Report of the Working Group on Obesity: Appendix B - Text Boxes on Body Mass Index (BMI), Energy (Calorie) Balance, Carbohydrates and Other Macronutrient Contributions to Caloric Value
Table of Contents
Body Mass Index (BMI)
Body mass index (BMI) is a way of characterizing weight status. For example, an adult's weight status is classified as underweight (BMI < 18.5), normal (BMI = 18.5 - 24.9), overweight (BMI = 25.0 - 29.9), or obese (BMI = 30.0). For children and adolescents, somewhat different BMI ranges are used to classify their weight status. The BMI has gained increasing use by health professionals because it is highly correlated with body fat.
The BMI values used to classify adults as underweight, normal, overweight, or obese are based on their ability to predict the effect of body weight on the risk for some diseases. For example, common conditions associated with increased risk in adults classified as being overweight or obese include premature death, cardiovascular disease, high blood pressure, osteoarthritis, some cancers, and diabetes. Although BMI is only one of many factors used to predict the risk of these diseases, it is an important factor and one that can be modified by individual changes in eating and physical activity behaviors.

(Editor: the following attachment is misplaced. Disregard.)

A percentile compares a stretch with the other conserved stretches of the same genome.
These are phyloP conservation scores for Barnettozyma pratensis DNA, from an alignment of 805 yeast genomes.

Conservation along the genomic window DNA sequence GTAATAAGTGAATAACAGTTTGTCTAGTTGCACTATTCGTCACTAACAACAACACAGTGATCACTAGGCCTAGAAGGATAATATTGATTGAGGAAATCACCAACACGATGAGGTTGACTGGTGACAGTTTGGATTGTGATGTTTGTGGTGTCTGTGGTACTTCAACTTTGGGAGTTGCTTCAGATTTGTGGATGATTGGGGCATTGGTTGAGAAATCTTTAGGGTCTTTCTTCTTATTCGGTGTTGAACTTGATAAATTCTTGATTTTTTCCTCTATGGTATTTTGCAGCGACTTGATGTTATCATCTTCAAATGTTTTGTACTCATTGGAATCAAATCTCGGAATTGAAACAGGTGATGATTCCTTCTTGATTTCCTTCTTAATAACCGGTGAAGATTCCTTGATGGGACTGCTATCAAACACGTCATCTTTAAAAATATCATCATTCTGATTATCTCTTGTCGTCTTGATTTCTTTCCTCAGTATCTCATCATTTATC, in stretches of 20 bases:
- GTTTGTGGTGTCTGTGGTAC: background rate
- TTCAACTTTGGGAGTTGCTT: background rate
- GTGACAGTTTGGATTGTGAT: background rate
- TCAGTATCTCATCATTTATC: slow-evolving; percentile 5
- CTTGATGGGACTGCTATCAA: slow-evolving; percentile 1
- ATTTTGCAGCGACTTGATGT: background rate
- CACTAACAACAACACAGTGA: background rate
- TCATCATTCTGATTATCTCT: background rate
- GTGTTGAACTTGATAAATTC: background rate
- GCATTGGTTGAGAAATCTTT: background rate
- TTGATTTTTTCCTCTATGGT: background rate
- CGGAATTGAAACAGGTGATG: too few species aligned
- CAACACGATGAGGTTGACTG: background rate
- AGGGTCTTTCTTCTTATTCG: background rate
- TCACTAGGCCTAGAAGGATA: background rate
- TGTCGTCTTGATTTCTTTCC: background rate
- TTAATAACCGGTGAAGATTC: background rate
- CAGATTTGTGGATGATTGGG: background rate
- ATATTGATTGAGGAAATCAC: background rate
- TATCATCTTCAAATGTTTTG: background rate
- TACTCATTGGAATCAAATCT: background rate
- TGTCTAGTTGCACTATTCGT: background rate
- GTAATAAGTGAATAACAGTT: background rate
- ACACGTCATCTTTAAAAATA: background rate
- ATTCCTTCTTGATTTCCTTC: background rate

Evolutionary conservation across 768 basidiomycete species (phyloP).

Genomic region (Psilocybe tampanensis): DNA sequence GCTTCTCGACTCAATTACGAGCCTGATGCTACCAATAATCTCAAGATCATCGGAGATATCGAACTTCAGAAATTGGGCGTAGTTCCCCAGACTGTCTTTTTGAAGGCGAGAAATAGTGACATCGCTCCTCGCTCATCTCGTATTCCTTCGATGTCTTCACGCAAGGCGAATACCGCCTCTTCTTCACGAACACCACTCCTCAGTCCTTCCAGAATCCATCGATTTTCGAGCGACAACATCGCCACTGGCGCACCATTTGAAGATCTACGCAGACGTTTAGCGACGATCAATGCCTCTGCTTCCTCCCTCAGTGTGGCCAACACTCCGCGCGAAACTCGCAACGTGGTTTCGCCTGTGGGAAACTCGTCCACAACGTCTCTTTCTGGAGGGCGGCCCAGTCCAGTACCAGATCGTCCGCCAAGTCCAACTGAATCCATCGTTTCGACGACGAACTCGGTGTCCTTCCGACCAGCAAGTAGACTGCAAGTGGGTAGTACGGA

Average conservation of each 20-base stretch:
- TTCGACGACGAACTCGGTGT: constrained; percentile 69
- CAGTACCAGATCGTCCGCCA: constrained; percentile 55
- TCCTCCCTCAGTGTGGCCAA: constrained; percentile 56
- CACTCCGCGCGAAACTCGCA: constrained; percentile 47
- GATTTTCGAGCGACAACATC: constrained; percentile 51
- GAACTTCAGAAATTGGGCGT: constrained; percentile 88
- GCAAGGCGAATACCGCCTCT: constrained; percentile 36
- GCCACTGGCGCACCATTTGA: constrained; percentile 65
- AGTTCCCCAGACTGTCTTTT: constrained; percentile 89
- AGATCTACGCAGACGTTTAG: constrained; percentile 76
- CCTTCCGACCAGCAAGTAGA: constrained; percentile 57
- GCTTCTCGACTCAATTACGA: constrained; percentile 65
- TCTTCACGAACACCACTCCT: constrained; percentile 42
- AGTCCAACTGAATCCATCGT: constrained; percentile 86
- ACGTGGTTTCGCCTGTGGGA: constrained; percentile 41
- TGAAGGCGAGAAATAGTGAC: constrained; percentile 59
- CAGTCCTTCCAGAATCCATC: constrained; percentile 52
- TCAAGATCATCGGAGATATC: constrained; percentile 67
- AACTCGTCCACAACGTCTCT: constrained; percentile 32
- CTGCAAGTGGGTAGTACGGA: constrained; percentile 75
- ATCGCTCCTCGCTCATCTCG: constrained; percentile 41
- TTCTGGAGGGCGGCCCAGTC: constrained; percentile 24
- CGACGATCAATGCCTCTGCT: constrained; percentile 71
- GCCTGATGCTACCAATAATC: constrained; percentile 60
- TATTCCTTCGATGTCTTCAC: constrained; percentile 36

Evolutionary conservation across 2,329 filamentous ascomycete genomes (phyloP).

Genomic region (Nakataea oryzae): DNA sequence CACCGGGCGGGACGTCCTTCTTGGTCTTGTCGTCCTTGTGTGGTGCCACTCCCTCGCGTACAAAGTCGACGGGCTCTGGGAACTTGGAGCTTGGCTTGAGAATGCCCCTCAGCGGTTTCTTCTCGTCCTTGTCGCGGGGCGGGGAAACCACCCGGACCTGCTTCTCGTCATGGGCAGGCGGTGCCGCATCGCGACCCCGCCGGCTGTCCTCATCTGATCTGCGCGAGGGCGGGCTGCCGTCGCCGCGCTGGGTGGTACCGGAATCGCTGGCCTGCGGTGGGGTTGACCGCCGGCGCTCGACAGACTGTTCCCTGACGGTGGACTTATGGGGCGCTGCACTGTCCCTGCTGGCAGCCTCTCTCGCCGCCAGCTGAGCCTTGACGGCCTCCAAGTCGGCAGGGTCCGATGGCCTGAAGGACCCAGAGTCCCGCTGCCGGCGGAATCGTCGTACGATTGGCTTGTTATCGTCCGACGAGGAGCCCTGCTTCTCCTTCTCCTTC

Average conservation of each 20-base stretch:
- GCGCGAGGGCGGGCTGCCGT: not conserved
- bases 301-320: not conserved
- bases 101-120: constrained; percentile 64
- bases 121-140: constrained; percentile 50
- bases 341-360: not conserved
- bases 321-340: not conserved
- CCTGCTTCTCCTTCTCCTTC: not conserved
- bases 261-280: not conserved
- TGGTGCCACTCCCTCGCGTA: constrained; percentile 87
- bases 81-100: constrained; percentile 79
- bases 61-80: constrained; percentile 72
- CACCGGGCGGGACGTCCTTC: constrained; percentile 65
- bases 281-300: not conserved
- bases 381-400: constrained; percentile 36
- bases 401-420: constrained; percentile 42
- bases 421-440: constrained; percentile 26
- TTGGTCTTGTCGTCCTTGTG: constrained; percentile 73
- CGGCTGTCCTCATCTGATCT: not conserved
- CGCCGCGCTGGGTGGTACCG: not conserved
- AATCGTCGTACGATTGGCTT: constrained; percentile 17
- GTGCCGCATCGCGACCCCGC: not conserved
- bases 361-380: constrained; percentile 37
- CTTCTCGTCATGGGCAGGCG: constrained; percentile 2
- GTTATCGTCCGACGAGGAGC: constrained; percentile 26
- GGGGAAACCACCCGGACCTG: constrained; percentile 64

For adults, BMIs are calculated from mathematical formulas that take into account an individual's height and weight. BMI can be calculated using pounds and inches with this equation:
BMI = (weight in pounds/(height in inches x height in inches) x 703
A calculator that automatically estimates the BMI for an individual is available on the CDC Web page (http://www.cdc.gov/nccdphp/dnpa/bmi/calc-bmi.htm).
BMI values for children and teens are used to assess their body fatness changes over the years as they grow. Unlike adults, where the same BMI ranges are used for both men and women and across all ages, gender- and age-specific BMI values are used to classify the weight status of children and teens. This is necessary because children's body fat levels change over the years as they grow. Also, girls and boys differ in their body fat levels as they mature. BMI decreases during the preschool years and subsequently increases into adulthood. BMI-for-age tools are useful for children and teens because they compare well to laboratory measures of body fat levels and can be used to track body size throughout life. More information on BMI values for children is available on the CDC Web page (http://www.cdc.gov/nccdphp/dnpa/bmi/bmi-for-age.htm).